A Southern California University professor named Robert Thayer assessed 37 people wearing pedometers over a 20-day period. “We found that there was a clear and strong relationship between the number of steps they took and their overall mood and energy level,” he said at the conclusion of the study.
Read: Walking makes us happy.
In 1987 an American psychologist named Francis Shapiro was walking in the park when she noticed that moving her eyes from side to side seemed to reduce the stress she was experiencing due to some disturbing memories. Eye Movement Desensitization and Reprocessing, or EMDR, was born. Today over 25,000 mental health practitioners use a technique developed by Shapiro and others to help clients and patients overcome post-traumatic stress syndrome. I’ve tried forms of this with clients with good results, and plan on refining my technique further.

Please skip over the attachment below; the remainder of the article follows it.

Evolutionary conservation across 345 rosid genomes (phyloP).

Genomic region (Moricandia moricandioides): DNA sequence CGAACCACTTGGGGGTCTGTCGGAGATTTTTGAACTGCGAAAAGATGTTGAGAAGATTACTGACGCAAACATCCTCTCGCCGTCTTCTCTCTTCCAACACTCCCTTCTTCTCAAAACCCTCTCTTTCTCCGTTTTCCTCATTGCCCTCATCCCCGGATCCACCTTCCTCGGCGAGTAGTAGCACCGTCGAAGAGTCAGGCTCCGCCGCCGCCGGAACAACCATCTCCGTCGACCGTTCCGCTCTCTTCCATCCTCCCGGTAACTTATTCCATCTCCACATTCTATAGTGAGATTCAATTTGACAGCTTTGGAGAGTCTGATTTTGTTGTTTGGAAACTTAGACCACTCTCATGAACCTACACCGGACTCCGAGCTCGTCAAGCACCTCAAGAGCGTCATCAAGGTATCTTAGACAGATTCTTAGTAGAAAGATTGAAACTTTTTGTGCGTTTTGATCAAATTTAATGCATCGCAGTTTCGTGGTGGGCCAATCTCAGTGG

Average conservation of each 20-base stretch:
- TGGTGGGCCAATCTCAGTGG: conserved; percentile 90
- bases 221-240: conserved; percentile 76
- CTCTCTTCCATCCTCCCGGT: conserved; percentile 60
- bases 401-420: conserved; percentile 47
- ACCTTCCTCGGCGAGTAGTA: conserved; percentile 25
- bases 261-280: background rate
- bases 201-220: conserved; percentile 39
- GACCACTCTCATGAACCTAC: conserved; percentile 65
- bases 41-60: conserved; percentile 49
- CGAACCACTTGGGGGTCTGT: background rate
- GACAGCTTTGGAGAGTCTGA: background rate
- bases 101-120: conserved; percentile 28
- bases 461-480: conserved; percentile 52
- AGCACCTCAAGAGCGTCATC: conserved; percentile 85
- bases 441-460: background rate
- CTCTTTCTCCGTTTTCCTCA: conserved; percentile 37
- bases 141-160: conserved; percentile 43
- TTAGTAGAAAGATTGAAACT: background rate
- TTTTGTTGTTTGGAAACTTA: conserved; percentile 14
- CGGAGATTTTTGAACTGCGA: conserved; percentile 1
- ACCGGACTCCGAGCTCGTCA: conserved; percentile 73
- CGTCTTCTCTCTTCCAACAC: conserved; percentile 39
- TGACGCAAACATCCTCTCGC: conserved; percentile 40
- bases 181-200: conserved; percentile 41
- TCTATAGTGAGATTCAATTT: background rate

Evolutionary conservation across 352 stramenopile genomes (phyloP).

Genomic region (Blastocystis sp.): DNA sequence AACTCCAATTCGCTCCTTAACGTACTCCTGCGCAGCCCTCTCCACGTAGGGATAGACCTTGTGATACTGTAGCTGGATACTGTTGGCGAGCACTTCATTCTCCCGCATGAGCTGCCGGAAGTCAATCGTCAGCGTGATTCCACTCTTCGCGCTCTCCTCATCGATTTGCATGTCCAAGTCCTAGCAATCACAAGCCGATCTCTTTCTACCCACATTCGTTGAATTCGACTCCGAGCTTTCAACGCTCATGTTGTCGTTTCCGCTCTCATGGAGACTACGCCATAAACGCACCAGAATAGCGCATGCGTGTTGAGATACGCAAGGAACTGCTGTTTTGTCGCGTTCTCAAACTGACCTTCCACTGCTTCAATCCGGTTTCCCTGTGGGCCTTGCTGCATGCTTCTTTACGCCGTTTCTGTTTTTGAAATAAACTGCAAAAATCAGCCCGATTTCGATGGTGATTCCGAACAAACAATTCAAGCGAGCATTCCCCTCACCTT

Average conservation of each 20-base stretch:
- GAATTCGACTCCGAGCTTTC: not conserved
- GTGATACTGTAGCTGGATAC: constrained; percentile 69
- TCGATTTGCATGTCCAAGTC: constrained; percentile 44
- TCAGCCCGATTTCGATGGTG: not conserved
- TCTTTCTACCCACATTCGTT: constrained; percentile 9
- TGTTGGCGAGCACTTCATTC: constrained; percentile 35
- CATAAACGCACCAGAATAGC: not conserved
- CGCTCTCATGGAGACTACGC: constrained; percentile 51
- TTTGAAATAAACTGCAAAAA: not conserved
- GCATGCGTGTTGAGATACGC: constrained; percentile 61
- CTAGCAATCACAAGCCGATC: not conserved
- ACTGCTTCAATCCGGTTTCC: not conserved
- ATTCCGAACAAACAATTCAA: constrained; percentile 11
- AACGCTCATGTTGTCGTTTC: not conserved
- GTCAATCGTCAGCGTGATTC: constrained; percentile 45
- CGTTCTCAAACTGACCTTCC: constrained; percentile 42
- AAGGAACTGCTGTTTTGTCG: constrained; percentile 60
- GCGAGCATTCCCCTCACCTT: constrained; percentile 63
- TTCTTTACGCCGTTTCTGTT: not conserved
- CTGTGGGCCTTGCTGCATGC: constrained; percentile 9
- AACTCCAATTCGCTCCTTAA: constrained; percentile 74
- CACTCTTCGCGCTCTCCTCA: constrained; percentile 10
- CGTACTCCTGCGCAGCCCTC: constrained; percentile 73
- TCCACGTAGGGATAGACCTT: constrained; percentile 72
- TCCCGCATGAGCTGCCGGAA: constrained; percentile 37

We’re not sure why EMDR works, but we do know that it helps move painful memories from the emotions to the thoughts. In other words, after EMDR, you don’t relive the memory any longer. You can remember it without re-experiencing it.
Lately the weather hints toward spring. A brisk walk on a day like today feels fresh and exhilarating. I’m prescribing now: Take a walk! Even if you’re not suffering from traumatic memories, take a walk. Especially if you’re working through a painful past, walk. Move your eyes over the horizon. Spot a bird flying above. Watch for crocuses at your feet. Scan the woods for a good trail. You may find it healing.